Britons face forking out £105million a year in airport drop-off zone fees, with the average charge standing at just over £3.50 a pop, according to new research.
From 1 November, Heathrow will become the latest UK airport to slap a drop-off zone fee on motorists, with a £5 charge introduced.
Nearly 14million Britons every year typically use convenient drop-off zones when travelling to the airport, Direct Line Travel Insurance, said.
But, around 90 per cent of airports still provide alternative free drop-off points for passengers, although these are often further away from the main airport.
Drop-off fees: Airport drop-off fees for motors are as high as £7 at Stansted airport
New charge: From 1 November Heathrow is introducing a new £5 drop-off zone fee
However, speaking to This is Money, Paul Charles, chief executive of travel consultancy The PC Agency, said: ‘Charges like this simply make people think twice and question how easy it is to travel.’
When Heathrow launches its drop-off zone charge, motorists driving with a blue badge will be exempt from the fee, as will, among others, drivers of emergency vehicles, licensed London black cabs and roadside recovery vans.
London Stansted airport has the most expensive drop-off zone charge, at £7 for up to 15 minutes, or £25 for over 15 minutes.
London Gatwick, Manchester, and once it is introduced, Heathrow, all charge £5 for airport zone drop-offs, while Edinburgh, Glasgow and Bristol charge £4 a time.
At the lower end of the spectrum, Birmingham airport charges £3 for drop-offs at its designated zone, while at Belfast International it is £1, and at Luton it is free.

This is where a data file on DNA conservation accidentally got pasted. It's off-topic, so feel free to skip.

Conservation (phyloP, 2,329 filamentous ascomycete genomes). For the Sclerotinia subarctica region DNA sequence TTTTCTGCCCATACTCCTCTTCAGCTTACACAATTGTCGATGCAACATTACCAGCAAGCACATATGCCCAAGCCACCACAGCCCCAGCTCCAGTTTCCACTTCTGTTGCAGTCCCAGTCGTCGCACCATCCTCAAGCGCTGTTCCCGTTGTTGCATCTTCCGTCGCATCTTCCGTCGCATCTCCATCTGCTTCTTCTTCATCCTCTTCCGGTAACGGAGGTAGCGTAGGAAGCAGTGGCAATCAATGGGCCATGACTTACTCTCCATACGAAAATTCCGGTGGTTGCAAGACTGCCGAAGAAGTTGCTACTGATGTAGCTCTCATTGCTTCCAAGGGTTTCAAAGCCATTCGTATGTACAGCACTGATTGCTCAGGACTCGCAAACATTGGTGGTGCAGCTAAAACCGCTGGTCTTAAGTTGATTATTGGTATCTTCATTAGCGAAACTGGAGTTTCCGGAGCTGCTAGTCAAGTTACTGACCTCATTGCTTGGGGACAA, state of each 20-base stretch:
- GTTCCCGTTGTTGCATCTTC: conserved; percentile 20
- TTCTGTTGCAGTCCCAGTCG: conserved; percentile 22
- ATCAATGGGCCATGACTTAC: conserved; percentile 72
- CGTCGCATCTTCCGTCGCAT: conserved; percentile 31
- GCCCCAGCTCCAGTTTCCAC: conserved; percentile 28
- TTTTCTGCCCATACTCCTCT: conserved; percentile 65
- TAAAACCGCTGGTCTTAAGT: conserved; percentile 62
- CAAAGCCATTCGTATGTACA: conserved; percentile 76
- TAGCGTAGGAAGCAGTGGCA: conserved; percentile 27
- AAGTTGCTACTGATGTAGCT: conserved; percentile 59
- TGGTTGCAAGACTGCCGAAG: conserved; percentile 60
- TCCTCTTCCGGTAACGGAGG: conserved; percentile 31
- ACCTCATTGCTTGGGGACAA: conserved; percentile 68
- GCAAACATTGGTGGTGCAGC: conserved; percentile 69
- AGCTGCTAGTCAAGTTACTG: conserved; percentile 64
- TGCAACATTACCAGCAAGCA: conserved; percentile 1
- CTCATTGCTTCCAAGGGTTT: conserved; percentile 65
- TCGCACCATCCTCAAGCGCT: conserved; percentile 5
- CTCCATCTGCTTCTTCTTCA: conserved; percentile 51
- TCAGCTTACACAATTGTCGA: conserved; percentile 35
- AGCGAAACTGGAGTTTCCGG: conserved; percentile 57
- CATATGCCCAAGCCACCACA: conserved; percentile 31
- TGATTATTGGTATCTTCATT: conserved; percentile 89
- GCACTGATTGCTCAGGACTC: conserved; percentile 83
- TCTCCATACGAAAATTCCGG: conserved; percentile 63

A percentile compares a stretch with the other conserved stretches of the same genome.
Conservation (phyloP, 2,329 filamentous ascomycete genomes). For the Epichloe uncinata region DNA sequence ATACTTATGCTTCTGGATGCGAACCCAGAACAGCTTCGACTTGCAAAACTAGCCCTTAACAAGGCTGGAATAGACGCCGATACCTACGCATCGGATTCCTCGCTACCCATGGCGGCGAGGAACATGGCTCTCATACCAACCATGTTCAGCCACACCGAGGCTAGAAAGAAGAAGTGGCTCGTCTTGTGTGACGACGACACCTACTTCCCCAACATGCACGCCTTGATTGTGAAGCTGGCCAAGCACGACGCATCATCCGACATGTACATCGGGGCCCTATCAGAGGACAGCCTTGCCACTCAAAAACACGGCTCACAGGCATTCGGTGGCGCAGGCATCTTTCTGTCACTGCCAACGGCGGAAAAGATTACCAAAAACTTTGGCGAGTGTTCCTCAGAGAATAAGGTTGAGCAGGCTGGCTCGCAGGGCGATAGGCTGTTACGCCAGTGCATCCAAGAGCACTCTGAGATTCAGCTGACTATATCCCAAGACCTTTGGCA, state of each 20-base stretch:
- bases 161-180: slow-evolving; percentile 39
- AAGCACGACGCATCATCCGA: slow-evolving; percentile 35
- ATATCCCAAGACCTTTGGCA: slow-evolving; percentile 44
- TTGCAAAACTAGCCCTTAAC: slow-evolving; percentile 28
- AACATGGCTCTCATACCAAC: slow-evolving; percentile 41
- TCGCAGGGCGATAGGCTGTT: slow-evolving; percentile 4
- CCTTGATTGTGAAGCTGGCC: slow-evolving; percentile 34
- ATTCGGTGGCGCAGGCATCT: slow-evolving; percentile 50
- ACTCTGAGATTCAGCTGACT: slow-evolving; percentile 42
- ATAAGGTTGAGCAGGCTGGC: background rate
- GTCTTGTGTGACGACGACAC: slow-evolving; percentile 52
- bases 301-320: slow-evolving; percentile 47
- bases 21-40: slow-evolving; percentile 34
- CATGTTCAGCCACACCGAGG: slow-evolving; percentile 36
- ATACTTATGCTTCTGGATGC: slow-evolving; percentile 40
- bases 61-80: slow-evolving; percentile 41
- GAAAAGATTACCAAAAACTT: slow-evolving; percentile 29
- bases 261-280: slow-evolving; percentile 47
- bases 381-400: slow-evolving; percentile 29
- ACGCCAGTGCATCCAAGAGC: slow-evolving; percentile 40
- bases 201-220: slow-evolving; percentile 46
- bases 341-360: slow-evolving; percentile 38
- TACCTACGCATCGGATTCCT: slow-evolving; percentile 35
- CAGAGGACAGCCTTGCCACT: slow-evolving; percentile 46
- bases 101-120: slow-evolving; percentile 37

Many airports charge more than the basic fee once a certain timeframe is reached.
For instance, at Gatwick airport, while the basic drop-off zone charge is £5, £1 extra is added for each additional minute up to 20 minutes, up to a maximum of £25 for 30 minutes.
Exemptions: When Heathrow launches its airport drop-off zone charge, motorists driving with a blue badge will be exempt from the £5 fee
According to Direct Line Travel Insurance, after Heathrow imposes its new drop-off charge, its passengers could end up collectively paying out around £33.4million next year.
The findings suggests passengers travelling via London Gatwick and Manchester face having to collectively fork out around £14.5million and £12million a year for airport drop-offs.
When travel rates are at normal levels, over a quarter of passengers usually use airport drop-off zones, but nearly half of people think they should be scrapped, Direct Line Travel Insurance said.
Seventeen per cent said they would try to find an alternative way of getting to the an airport if it meant they could avoid paying a drop-off fee.
Tom Bishop, head of Direct Line Travel Insurance, said: ‘While holidaymakers will find them frustrating, the introduction of these charges is understandable given the huge financial strain put on airports during the pandemic, coupled with uncertain traveller volumes in the near future.
‘However, since Heathrow is one of the last airports to introduce the fee, with most having some form of one, it is important that as travellers return to airports they are aware of the drop-off fees which they may incur, as well as alternative options available to them.
‘Indeed, those who are not willing to pay such fees for a more convenient drop off should check if the airport has a free drop-off zone, as well as considering alternative public or private transfer options.’
In the past year, around 22 per cent of Britons have flown, taking just over 17million flights. But, with travel restrictions eased, the number of flights taken is expected to exceed levels seen in the past year between now and the end of the year.
Speaking to This is Money, Paul Charles, chief executive of travel consultancy The PC Agency, said: ‘These extra fees don’t help to create seamless travel.
‘Airports and others in travel should be enabling easy access so that consumers can get away on business or leisure without layers of complexity.
‘Charges like this simply make people think twice and question how easy it is to travel. Access has to be opened up for all, without charges, if travel is to recover more quickly post-pandemic.
‘Access charges like this are also a hindrance if public transport is not working effectively. Consumers are sometimes forced to drive to ensure they catch their plane in time.’